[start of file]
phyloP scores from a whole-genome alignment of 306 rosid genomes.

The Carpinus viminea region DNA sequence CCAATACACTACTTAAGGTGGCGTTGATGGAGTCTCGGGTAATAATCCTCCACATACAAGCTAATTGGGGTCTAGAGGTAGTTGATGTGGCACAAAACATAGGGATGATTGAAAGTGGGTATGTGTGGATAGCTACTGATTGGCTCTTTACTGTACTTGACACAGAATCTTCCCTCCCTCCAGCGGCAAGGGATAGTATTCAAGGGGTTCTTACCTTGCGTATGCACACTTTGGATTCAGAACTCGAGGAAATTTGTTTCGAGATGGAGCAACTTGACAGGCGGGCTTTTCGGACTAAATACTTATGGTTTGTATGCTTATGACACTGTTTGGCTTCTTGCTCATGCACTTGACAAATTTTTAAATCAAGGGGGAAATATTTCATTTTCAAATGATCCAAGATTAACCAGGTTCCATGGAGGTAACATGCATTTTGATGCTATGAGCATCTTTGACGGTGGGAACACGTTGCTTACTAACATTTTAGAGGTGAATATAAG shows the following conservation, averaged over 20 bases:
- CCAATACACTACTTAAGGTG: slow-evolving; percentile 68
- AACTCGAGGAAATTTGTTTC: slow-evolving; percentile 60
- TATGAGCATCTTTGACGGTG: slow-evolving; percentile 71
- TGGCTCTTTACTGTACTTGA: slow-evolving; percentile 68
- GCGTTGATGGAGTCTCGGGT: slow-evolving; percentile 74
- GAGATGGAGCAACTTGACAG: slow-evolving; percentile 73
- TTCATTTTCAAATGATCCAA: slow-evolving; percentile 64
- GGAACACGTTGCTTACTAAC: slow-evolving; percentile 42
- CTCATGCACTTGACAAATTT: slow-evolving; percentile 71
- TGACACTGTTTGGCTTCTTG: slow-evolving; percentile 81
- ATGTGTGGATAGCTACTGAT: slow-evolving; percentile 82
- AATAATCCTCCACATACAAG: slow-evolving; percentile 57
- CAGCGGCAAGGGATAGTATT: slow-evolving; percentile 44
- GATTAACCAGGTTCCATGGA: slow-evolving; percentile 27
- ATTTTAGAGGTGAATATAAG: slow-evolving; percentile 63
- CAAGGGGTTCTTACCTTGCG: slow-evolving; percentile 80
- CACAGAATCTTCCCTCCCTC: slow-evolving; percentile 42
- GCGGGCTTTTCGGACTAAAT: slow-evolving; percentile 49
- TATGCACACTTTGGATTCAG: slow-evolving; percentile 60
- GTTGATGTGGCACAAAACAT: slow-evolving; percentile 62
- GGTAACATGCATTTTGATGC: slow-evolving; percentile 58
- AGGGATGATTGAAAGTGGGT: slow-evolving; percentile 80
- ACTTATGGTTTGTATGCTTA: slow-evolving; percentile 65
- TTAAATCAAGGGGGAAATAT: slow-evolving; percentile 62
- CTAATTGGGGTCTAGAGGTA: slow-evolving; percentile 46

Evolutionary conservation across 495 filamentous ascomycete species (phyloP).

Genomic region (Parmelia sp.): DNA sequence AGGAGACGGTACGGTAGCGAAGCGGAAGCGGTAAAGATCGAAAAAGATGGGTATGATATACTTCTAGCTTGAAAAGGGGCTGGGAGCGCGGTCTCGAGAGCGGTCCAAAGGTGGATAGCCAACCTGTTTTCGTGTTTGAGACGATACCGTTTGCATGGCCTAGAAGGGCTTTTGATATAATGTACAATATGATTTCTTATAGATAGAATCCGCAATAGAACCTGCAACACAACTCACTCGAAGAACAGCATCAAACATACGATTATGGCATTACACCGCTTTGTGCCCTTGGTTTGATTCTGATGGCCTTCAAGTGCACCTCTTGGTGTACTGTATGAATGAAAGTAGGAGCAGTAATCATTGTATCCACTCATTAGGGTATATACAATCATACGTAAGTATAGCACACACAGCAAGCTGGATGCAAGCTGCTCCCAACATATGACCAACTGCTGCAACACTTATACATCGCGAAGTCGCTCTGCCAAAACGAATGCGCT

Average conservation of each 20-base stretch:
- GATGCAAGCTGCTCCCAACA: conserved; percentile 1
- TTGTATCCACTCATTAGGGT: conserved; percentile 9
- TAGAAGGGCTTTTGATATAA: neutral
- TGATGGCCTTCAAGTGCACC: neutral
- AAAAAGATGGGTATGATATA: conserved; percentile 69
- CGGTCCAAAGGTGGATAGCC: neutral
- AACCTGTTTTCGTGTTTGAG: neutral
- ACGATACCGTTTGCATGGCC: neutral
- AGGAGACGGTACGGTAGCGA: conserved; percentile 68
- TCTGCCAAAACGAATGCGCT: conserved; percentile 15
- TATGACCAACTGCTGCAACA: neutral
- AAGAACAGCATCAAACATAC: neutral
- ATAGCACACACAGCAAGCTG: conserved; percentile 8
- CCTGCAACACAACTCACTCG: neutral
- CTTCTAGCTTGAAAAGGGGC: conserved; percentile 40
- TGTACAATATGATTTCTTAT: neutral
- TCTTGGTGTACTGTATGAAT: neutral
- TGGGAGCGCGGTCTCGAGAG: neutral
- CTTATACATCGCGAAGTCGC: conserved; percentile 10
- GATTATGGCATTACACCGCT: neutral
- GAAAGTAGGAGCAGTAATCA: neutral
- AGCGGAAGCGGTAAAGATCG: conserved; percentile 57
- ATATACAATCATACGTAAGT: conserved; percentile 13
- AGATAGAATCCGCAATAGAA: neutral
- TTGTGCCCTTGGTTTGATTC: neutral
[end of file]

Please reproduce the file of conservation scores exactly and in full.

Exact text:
phyloP scores from a whole-genome alignment of 306 rosid genomes.

The Carpinus viminea region DNA sequence CCAATACACTACTTAAGGTGGCGTTGATGGAGTCTCGGGTAATAATCCTCCACATACAAGCTAATTGGGGTCTAGAGGTAGTTGATGTGGCACAAAACATAGGGATGATTGAAAGTGGGTATGTGTGGATAGCTACTGATTGGCTCTTTACTGTACTTGACACAGAATCTTCCCTCCCTCCAGCGGCAAGGGATAGTATTCAAGGGGTTCTTACCTTGCGTATGCACACTTTGGATTCAGAACTCGAGGAAATTTGTTTCGAGATGGAGCAACTTGACAGGCGGGCTTTTCGGACTAAATACTTATGGTTTGTATGCTTATGACACTGTTTGGCTTCTTGCTCATGCACTTGACAAATTTTTAAATCAAGGGGGAAATATTTCATTTTCAAATGATCCAAGATTAACCAGGTTCCATGGAGGTAACATGCATTTTGATGCTATGAGCATCTTTGACGGTGGGAACACGTTGCTTACTAACATTTTAGAGGTGAATATAAG shows the following conservation, averaged over 20 bases:
- CCAATACACTACTTAAGGTG: slow-evolving; percentile 68
- AACTCGAGGAAATTTGTTTC: slow-evolving; percentile 60
- TATGAGCATCTTTGACGGTG: slow-evolving; percentile 71
- TGGCTCTTTACTGTACTTGA: slow-evolving; percentile 68
- GCGTTGATGGAGTCTCGGGT: slow-evolving; percentile 74
- GAGATGGAGCAACTTGACAG: slow-evolving; percentile 73
- TTCATTTTCAAATGATCCAA: slow-evolving; percentile 64
- GGAACACGTTGCTTACTAAC: slow-evolving; percentile 42
- CTCATGCACTTGACAAATTT: slow-evolving; percentile 71
- TGACACTGTTTGGCTTCTTG: slow-evolving; percentile 81
- ATGTGTGGATAGCTACTGAT: slow-evolving; percentile 82
- AATAATCCTCCACATACAAG: slow-evolving; percentile 57
- CAGCGGCAAGGGATAGTATT: slow-evolving; percentile 44
- GATTAACCAGGTTCCATGGA: slow-evolving; percentile 27
- ATTTTAGAGGTGAATATAAG: slow-evolving; percentile 63
- CAAGGGGTTCTTACCTTGCG: slow-evolving; percentile 80
- CACAGAATCTTCCCTCCCTC: slow-evolving; percentile 42
- GCGGGCTTTTCGGACTAAAT: slow-evolving; percentile 49
- TATGCACACTTTGGATTCAG: slow-evolving; percentile 60
- GTTGATGTGGCACAAAACAT: slow-evolving; percentile 62
- GGTAACATGCATTTTGATGC: slow-evolving; percentile 58
- AGGGATGATTGAAAGTGGGT: slow-evolving; percentile 80
- ACTTATGGTTTGTATGCTTA: slow-evolving; percentile 65
- TTAAATCAAGGGGGAAATAT: slow-evolving; percentile 62
- CTAATTGGGGTCTAGAGGTA: slow-evolving; percentile 46

Evolutionary conservation across 495 filamentous ascomycete species (phyloP).

Genomic region (Parmelia sp.): DNA sequence AGGAGACGGTACGGTAGCGAAGCGGAAGCGGTAAAGATCGAAAAAGATGGGTATGATATACTTCTAGCTTGAAAAGGGGCTGGGAGCGCGGTCTCGAGAGCGGTCCAAAGGTGGATAGCCAACCTGTTTTCGTGTTTGAGACGATACCGTTTGCATGGCCTAGAAGGGCTTTTGATATAATGTACAATATGATTTCTTATAGATAGAATCCGCAATAGAACCTGCAACACAACTCACTCGAAGAACAGCATCAAACATACGATTATGGCATTACACCGCTTTGTGCCCTTGGTTTGATTCTGATGGCCTTCAAGTGCACCTCTTGGTGTACTGTATGAATGAAAGTAGGAGCAGTAATCATTGTATCCACTCATTAGGGTATATACAATCATACGTAAGTATAGCACACACAGCAAGCTGGATGCAAGCTGCTCCCAACATATGACCAACTGCTGCAACACTTATACATCGCGAAGTCGCTCTGCCAAAACGAATGCGCT

Average conservation of each 20-base stretch:
- GATGCAAGCTGCTCCCAACA: conserved; percentile 1
- TTGTATCCACTCATTAGGGT: conserved; percentile 9
- TAGAAGGGCTTTTGATATAA: neutral
- TGATGGCCTTCAAGTGCACC: neutral
- AAAAAGATGGGTATGATATA: conserved; percentile 69
- CGGTCCAAAGGTGGATAGCC: neutral
- AACCTGTTTTCGTGTTTGAG: neutral
- ACGATACCGTTTGCATGGCC: neutral
- AGGAGACGGTACGGTAGCGA: conserved; percentile 68
- TCTGCCAAAACGAATGCGCT: conserved; percentile 15
- TATGACCAACTGCTGCAACA: neutral
- AAGAACAGCATCAAACATAC: neutral
- ATAGCACACACAGCAAGCTG: conserved; percentile 8
- CCTGCAACACAACTCACTCG: neutral
- CTTCTAGCTTGAAAAGGGGC: conserved; percentile 40
- TGTACAATATGATTTCTTAT: neutral
- TCTTGGTGTACTGTATGAAT: neutral
- TGGGAGCGCGGTCTCGAGAG: neutral
- CTTATACATCGCGAAGTCGC: conserved; percentile 10
- GATTATGGCATTACACCGCT: neutral
- GAAAGTAGGAGCAGTAATCA: neutral
- AGCGGAAGCGGTAAAGATCG: conserved; percentile 57
- ATATACAATCATACGTAAGT: conserved; percentile 13
- AGATAGAATCCGCAATAGAA: neutral
- TTGTGCCCTTGGTTTGATTC: neutral